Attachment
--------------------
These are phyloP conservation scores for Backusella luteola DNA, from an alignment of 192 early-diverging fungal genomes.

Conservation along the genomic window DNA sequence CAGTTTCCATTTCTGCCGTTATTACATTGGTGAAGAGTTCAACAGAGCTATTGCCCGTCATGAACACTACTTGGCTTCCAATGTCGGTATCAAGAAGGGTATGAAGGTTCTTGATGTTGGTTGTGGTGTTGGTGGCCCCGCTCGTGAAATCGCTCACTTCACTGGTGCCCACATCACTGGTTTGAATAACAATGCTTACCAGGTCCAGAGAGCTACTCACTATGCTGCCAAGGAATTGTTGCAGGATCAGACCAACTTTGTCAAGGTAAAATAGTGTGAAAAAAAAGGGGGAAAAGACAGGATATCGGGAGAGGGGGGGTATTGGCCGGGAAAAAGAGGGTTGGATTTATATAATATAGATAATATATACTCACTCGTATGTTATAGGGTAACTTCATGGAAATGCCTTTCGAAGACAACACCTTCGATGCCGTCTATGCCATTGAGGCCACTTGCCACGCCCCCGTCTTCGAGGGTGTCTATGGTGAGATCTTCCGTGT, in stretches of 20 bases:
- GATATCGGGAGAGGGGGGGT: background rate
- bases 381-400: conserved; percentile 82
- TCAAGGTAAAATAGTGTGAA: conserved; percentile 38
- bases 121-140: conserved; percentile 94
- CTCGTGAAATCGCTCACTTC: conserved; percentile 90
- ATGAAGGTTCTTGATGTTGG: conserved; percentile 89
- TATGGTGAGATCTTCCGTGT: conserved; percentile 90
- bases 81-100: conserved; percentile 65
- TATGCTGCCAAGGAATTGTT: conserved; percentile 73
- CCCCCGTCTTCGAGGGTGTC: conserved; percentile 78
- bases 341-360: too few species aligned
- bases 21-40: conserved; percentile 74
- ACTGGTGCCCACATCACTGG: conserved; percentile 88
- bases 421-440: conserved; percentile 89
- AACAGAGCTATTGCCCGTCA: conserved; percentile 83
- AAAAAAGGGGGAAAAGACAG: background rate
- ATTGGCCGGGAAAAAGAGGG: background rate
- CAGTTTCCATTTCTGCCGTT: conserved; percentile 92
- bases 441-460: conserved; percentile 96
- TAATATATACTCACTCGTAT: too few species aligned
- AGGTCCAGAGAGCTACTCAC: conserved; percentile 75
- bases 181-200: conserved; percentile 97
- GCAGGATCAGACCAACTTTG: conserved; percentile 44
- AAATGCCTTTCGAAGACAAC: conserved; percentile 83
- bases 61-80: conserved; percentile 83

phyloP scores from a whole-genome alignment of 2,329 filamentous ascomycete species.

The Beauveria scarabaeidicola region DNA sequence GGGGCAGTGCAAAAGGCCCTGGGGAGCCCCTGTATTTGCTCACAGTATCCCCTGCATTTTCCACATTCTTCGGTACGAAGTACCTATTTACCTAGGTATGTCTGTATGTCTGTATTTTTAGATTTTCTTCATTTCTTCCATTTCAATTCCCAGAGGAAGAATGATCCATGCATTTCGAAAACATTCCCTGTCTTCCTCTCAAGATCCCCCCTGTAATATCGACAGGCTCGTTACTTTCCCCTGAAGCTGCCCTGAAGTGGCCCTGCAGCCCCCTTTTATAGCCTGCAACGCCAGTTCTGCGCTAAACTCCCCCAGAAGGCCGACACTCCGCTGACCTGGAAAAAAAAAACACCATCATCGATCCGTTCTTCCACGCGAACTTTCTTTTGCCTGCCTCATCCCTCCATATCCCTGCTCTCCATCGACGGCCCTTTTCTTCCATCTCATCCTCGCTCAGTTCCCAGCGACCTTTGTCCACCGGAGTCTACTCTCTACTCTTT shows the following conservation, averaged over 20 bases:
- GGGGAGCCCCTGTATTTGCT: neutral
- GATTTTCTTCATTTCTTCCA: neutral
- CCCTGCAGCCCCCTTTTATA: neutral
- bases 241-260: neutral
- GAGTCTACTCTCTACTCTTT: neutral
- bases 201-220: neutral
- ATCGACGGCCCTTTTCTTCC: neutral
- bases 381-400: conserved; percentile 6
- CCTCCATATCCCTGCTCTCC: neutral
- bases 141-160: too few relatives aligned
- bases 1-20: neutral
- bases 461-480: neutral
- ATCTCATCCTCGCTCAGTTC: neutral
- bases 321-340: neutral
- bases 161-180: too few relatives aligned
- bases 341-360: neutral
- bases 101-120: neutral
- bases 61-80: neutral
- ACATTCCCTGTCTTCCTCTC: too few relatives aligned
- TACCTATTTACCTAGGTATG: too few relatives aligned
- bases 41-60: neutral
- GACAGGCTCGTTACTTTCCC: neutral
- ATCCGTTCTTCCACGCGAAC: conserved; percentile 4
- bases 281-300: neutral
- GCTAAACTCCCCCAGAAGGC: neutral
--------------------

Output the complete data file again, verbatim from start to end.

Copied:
These are phyloP conservation scores for Backusella luteola DNA, from an alignment of 192 early-diverging fungal genomes.

Conservation along the genomic window DNA sequence CAGTTTCCATTTCTGCCGTTATTACATTGGTGAAGAGTTCAACAGAGCTATTGCCCGTCATGAACACTACTTGGCTTCCAATGTCGGTATCAAGAAGGGTATGAAGGTTCTTGATGTTGGTTGTGGTGTTGGTGGCCCCGCTCGTGAAATCGCTCACTTCACTGGTGCCCACATCACTGGTTTGAATAACAATGCTTACCAGGTCCAGAGAGCTACTCACTATGCTGCCAAGGAATTGTTGCAGGATCAGACCAACTTTGTCAAGGTAAAATAGTGTGAAAAAAAAGGGGGAAAAGACAGGATATCGGGAGAGGGGGGGTATTGGCCGGGAAAAAGAGGGTTGGATTTATATAATATAGATAATATATACTCACTCGTATGTTATAGGGTAACTTCATGGAAATGCCTTTCGAAGACAACACCTTCGATGCCGTCTATGCCATTGAGGCCACTTGCCACGCCCCCGTCTTCGAGGGTGTCTATGGTGAGATCTTCCGTGT, in stretches of 20 bases:
- GATATCGGGAGAGGGGGGGT: background rate
- bases 381-400: conserved; percentile 82
- TCAAGGTAAAATAGTGTGAA: conserved; percentile 38
- bases 121-140: conserved; percentile 94
- CTCGTGAAATCGCTCACTTC: conserved; percentile 90
- ATGAAGGTTCTTGATGTTGG: conserved; percentile 89
- TATGGTGAGATCTTCCGTGT: conserved; percentile 90
- bases 81-100: conserved; percentile 65
- TATGCTGCCAAGGAATTGTT: conserved; percentile 73
- CCCCCGTCTTCGAGGGTGTC: conserved; percentile 78
- bases 341-360: too few species aligned
- bases 21-40: conserved; percentile 74
- ACTGGTGCCCACATCACTGG: conserved; percentile 88
- bases 421-440: conserved; percentile 89
- AACAGAGCTATTGCCCGTCA: conserved; percentile 83
- AAAAAAGGGGGAAAAGACAG: background rate
- ATTGGCCGGGAAAAAGAGGG: background rate
- CAGTTTCCATTTCTGCCGTT: conserved; percentile 92
- bases 441-460: conserved; percentile 96
- TAATATATACTCACTCGTAT: too few species aligned
- AGGTCCAGAGAGCTACTCAC: conserved; percentile 75
- bases 181-200: conserved; percentile 97
- GCAGGATCAGACCAACTTTG: conserved; percentile 44
- AAATGCCTTTCGAAGACAAC: conserved; percentile 83
- bases 61-80: conserved; percentile 83

phyloP scores from a whole-genome alignment of 2,329 filamentous ascomycete species.

The Beauveria scarabaeidicola region DNA sequence GGGGCAGTGCAAAAGGCCCTGGGGAGCCCCTGTATTTGCTCACAGTATCCCCTGCATTTTCCACATTCTTCGGTACGAAGTACCTATTTACCTAGGTATGTCTGTATGTCTGTATTTTTAGATTTTCTTCATTTCTTCCATTTCAATTCCCAGAGGAAGAATGATCCATGCATTTCGAAAACATTCCCTGTCTTCCTCTCAAGATCCCCCCTGTAATATCGACAGGCTCGTTACTTTCCCCTGAAGCTGCCCTGAAGTGGCCCTGCAGCCCCCTTTTATAGCCTGCAACGCCAGTTCTGCGCTAAACTCCCCCAGAAGGCCGACACTCCGCTGACCTGGAAAAAAAAAACACCATCATCGATCCGTTCTTCCACGCGAACTTTCTTTTGCCTGCCTCATCCCTCCATATCCCTGCTCTCCATCGACGGCCCTTTTCTTCCATCTCATCCTCGCTCAGTTCCCAGCGACCTTTGTCCACCGGAGTCTACTCTCTACTCTTT shows the following conservation, averaged over 20 bases:
- GGGGAGCCCCTGTATTTGCT: neutral
- GATTTTCTTCATTTCTTCCA: neutral
- CCCTGCAGCCCCCTTTTATA: neutral
- bases 241-260: neutral
- GAGTCTACTCTCTACTCTTT: neutral
- bases 201-220: neutral
- ATCGACGGCCCTTTTCTTCC: neutral
- bases 381-400: conserved; percentile 6
- CCTCCATATCCCTGCTCTCC: neutral
- bases 141-160: too few relatives aligned
- bases 1-20: neutral
- bases 461-480: neutral
- ATCTCATCCTCGCTCAGTTC: neutral
- bases 321-340: neutral
- bases 161-180: too few relatives aligned
- bases 341-360: neutral
- bases 101-120: neutral
- bases 61-80: neutral
- ACATTCCCTGTCTTCCTCTC: too few relatives aligned
- TACCTATTTACCTAGGTATG: too few relatives aligned
- bases 41-60: neutral
- GACAGGCTCGTTACTTTCCC: neutral
- ATCCGTTCTTCCACGCGAAC: conserved; percentile 4
- bases 281-300: neutral
- GCTAAACTCCCCCAGAAGGC: neutral